On Saturday afternoon of PAX East, I was able to attend a panel on digital board games moderated by BoardGameGeek Editor Bradley Cummings.
It featured a great collection of panelists including:
- Mark Kaufmann [Co-Founder, Days of Wonder]
- Colby Dauch [Owner, Plaid Hat Games]
- Justin Gary [CEO, StoneBlade Entertainment]
- Jeff Dougherty [Founding Producer, Shenandoah Studio]
- Sean Wilson [Owner, Button Mash Games]
- Julian Murdoch [Writer, Gamers with Jobs]
Aside from a couple of asinine questions from the audience during the Q&A section, it was a very interesting discussion which touched on quite a number of subjects related to digital representations of physical games as well brand new digital board game IPs and how they are inspired by physical board game design. Other topics included the choices you make to design a digital board games that will appeal to both fans of the physical game and new players who may have never touched the physical game before and whether or not the digital board game revolution will cannibalize the physical game market.
I was thrilled to see the panelists addressed this last topic in detail, as I’ve often wondered about this myself. How does an inexpensive digital version of a board game positively or negatively impacts sales of the original physical game?
Kaufmann surprisingly revealed that the whole point of their PC / Mac versions of Ticket to Ride (which came out in 2004) “wasn’t because they wanted to make money off it, it was a way to teach people to play the game…Gamers love new games and love to learn new rules, the rest of the world is afraid of games” and tend to stick to the games of their childhood. What they found was that the exposure people got from these versions, increased awareness of the Ticket to Ride” target=”_blank”>physical game and made customers more conformable with buying, and often actively seeking out the $50 physical version of the game, thus driving sales.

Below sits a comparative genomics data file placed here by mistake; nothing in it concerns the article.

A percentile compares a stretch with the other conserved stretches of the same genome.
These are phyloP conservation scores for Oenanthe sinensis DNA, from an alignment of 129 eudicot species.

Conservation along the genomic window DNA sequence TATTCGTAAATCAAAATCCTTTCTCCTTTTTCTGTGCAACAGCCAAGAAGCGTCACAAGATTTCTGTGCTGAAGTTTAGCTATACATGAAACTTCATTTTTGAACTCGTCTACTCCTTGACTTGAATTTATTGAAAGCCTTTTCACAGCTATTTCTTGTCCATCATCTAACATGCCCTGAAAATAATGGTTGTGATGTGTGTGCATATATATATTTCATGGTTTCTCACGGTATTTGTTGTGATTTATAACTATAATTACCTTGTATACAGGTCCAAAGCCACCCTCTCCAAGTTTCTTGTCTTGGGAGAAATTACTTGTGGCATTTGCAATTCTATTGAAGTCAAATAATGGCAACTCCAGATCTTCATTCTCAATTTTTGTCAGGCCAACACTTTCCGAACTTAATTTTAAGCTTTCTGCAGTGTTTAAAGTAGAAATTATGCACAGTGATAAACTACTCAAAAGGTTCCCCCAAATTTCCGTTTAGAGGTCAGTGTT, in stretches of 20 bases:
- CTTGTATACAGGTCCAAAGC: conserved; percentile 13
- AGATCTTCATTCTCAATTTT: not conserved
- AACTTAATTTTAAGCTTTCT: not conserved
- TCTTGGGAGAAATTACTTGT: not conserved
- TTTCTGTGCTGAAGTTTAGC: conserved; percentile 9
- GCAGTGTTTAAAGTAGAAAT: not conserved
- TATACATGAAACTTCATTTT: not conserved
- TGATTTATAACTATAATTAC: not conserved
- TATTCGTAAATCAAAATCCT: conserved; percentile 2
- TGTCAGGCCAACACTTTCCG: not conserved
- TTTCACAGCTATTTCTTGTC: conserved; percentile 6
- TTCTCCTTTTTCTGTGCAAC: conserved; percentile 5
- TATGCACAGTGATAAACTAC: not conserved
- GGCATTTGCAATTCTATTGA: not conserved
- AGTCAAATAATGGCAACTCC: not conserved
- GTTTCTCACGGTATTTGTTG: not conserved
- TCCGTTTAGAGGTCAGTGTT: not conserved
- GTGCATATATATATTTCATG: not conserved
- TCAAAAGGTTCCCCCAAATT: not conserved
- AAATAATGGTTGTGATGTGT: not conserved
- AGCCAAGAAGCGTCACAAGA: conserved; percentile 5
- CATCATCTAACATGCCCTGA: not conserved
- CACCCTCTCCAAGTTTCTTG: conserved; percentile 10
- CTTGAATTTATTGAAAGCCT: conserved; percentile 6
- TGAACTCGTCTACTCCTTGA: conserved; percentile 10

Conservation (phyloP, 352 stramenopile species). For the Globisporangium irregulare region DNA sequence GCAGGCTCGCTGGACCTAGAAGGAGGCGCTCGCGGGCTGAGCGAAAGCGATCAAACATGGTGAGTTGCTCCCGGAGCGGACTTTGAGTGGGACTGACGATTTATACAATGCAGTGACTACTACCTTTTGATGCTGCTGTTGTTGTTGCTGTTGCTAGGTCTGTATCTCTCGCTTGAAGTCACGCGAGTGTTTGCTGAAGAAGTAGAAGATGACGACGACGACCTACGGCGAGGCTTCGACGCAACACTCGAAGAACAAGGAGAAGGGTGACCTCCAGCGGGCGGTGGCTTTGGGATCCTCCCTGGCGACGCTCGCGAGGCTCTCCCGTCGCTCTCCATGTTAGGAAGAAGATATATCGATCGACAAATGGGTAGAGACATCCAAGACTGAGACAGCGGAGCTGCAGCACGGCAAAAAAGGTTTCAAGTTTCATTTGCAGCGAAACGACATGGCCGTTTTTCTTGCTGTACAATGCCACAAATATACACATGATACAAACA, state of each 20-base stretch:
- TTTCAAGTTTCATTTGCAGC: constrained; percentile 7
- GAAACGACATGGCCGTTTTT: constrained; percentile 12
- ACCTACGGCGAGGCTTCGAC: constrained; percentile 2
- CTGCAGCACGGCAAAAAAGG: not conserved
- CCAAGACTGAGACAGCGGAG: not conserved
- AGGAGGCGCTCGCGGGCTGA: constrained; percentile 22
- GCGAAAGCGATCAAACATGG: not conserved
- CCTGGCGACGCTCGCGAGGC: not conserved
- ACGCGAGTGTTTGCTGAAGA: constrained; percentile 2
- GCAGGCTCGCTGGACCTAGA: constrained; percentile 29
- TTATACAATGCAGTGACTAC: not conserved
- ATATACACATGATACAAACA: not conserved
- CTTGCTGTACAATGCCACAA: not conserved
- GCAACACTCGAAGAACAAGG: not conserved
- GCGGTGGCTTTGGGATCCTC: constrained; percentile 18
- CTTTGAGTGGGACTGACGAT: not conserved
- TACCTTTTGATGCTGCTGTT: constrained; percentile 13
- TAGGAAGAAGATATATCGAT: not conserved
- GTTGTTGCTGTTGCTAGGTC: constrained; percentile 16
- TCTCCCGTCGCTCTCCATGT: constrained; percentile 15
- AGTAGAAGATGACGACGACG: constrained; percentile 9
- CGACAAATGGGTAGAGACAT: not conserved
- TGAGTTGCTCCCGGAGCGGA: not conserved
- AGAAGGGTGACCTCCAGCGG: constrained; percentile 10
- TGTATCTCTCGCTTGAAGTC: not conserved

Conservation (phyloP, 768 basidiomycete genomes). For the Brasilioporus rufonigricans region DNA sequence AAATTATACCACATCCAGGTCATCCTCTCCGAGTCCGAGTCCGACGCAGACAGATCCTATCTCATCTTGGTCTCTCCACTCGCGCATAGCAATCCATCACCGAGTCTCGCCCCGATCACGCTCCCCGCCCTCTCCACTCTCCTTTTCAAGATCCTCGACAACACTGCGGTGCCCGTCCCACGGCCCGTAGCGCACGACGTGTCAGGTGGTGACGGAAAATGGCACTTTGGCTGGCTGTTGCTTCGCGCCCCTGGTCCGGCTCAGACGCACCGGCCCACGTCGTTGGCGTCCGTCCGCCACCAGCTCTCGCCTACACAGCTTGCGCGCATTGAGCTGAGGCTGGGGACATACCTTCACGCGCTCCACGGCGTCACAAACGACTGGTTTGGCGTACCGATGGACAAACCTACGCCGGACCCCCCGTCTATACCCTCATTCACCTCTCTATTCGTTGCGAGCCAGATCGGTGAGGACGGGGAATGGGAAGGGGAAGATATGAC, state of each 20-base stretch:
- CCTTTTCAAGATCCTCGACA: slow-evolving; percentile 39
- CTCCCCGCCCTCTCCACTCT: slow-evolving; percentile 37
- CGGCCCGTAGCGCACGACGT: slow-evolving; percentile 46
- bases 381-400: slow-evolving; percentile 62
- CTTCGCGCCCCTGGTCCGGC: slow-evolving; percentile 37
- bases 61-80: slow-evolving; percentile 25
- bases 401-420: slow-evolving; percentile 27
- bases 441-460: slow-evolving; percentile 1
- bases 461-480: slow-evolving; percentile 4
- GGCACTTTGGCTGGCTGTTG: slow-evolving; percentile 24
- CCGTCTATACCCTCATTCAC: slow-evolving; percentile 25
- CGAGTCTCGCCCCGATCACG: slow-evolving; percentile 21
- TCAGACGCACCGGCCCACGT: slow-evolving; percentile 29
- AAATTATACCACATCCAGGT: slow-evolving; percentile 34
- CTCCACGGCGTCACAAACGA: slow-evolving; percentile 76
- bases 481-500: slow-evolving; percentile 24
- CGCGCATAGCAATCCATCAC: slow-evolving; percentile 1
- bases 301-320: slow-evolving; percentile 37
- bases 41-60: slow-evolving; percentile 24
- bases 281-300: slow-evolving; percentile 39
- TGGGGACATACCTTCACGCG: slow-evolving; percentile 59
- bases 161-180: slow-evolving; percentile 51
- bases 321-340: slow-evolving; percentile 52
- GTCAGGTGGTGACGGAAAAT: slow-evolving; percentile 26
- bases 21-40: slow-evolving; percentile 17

It was the retail partners who still needed convincing, arguing that if consumers purchased an inexpensive digital version of the game, they’d never need to buy the physical game. Speaking specifically to the iPad and iPhone releases of Ticket to Ride, Kaufmann revealed that since the release of the iPad version of the game in May 2011 (while not completely attributed to that) there has been a 35-40% increase in sales of Ticket to Ride and since the release of the iPhone version in November 2011, there has been a 70% increase in sales of Ticket to Ride.
He went even further to relate one of their MAJOR retail partners experience where they saw three blips of notable increases in sales of Ticket to Ride board games which corresponded directly with the dates that the Ticket to Ride Pocket app went free. Each increase occurred a few weeks after the promotion. Plain and simple, the iOS apps help drive sales of the physical game. Gary chimed in and said that StoneBlade saw similar sales trends, but to a lesser degree.
There is a lot more great info in this panel so I highly recommend listening to it for yourself. It may be a little tough to follow at times since you can’t see the panelists, but you can listen to the audio portion of the panel using the widget below.